When Canadians learned they were at war, huge flag-waving crowds expressing loyalty to the British Empire drowned out voices of caution or dissent. The war would be a moral crusade against militarism, tyranny, injustice, and barbarism. “There are no longer French Canadians and English Canadians,” claimed the Montreal newspaper, La Patrie, “Only one race now exists, united…in a common cause.” Even Henri Bourassa, politician, journalist, anti-imperialist, and guiding spirit of French-Canadian nationalism, at first cautiously supported the war effort. Few Canadians could have predicted at this time that their nation soon would become a major participant in the worst conflict the world had yet seen, or that the war would place enormous political and social strains on Canada.
Recruitment: Policy versus Reality.
The Conservative government of Prime Minister Robert Borden immediately offered Britain a contingent of troops for overseas service. Thousands of men enlisted in the Canadian Expeditionary Force (CEF), then assembling at Valcartier, Québec under the personal, if chaotic, supervision of Sam Hughes, the exuberant Minister of Militia and Defence. There was a surplus of volunteers and selection standards remained high; some men, in fact, were turned away. On October 3, a convoy of ships carrying nearly 33,000 Canadian troops departed for Britain. In December 1914, Borden announced solemnly that “there has not been, there will not be, compulsion or conscription”. To find whatever manpower might be necessary, Borden placed his faith in Canadians’ patriotic spirit.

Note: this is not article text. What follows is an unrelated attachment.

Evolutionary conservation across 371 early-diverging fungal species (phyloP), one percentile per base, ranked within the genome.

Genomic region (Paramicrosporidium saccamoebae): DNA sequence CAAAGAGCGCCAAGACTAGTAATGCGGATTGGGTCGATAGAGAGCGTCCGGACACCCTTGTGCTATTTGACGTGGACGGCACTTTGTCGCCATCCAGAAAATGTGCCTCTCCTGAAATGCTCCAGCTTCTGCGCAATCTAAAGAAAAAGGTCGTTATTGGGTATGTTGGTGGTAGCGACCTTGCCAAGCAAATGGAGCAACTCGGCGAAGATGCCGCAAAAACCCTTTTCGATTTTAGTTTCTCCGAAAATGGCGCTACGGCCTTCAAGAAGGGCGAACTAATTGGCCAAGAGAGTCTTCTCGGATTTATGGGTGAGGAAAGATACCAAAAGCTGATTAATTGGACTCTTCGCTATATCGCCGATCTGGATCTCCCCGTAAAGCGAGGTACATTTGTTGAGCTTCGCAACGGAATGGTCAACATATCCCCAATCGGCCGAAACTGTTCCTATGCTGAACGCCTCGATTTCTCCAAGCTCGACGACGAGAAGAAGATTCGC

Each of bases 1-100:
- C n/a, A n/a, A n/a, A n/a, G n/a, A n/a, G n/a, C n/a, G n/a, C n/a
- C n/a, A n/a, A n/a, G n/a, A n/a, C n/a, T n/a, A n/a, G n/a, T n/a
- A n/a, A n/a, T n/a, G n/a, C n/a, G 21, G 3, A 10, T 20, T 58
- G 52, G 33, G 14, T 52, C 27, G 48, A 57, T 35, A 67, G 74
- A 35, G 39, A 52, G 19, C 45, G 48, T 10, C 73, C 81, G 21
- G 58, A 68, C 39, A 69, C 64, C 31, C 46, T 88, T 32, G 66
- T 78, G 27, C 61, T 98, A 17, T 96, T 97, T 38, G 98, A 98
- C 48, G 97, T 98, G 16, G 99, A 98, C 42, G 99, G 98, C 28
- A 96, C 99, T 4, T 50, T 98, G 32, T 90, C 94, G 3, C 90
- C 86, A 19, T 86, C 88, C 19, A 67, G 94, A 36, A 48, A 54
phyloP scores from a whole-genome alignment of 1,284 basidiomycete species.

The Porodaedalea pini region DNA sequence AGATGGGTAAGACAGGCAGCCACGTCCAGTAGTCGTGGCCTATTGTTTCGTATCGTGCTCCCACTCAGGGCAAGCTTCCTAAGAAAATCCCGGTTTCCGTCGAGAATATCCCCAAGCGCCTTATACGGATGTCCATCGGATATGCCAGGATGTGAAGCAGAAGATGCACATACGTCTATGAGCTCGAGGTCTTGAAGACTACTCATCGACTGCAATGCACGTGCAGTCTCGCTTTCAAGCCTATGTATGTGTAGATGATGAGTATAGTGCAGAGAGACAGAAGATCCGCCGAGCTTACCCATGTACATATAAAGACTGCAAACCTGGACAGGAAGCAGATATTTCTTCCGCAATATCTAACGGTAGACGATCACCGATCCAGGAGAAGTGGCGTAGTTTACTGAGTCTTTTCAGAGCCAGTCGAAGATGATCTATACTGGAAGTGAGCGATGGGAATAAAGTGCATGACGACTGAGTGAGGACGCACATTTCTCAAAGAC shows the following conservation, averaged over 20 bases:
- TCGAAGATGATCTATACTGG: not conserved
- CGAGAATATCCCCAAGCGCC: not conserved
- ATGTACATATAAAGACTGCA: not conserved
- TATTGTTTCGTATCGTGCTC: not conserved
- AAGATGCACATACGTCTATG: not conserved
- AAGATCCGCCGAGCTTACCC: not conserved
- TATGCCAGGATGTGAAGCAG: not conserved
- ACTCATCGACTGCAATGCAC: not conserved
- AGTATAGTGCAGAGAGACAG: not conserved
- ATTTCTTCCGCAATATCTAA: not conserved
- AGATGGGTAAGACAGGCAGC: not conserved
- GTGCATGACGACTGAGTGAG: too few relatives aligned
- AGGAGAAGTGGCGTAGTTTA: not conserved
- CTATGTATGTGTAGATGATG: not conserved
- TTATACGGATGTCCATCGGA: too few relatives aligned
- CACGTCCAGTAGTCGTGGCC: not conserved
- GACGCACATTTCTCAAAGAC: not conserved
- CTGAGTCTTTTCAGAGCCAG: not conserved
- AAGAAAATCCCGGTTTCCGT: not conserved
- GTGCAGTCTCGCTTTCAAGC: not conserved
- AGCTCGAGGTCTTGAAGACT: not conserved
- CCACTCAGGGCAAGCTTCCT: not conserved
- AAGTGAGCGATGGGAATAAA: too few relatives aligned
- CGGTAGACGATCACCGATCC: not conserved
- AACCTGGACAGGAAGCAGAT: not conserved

Fully two-thirds of the men of the first contingent had been born in the British Isles. Most had settled in Canada in the 15-year period of massive immigration which had preceded the Great War. The same attachment to the Mother Country was less obvious among the Canadian born, especially French Canadians, of whom only about 1000 enlisted in the first contingent. At the time war was declared, only 10 percent of the population of Canada was British born. Yet, by the Armistice in 1918, nearly half of all Canadians who served during the war had been born in the British Isles. These statistics indicate that voluntary enlistments among the Canadian born were never equal to their proportion of the population.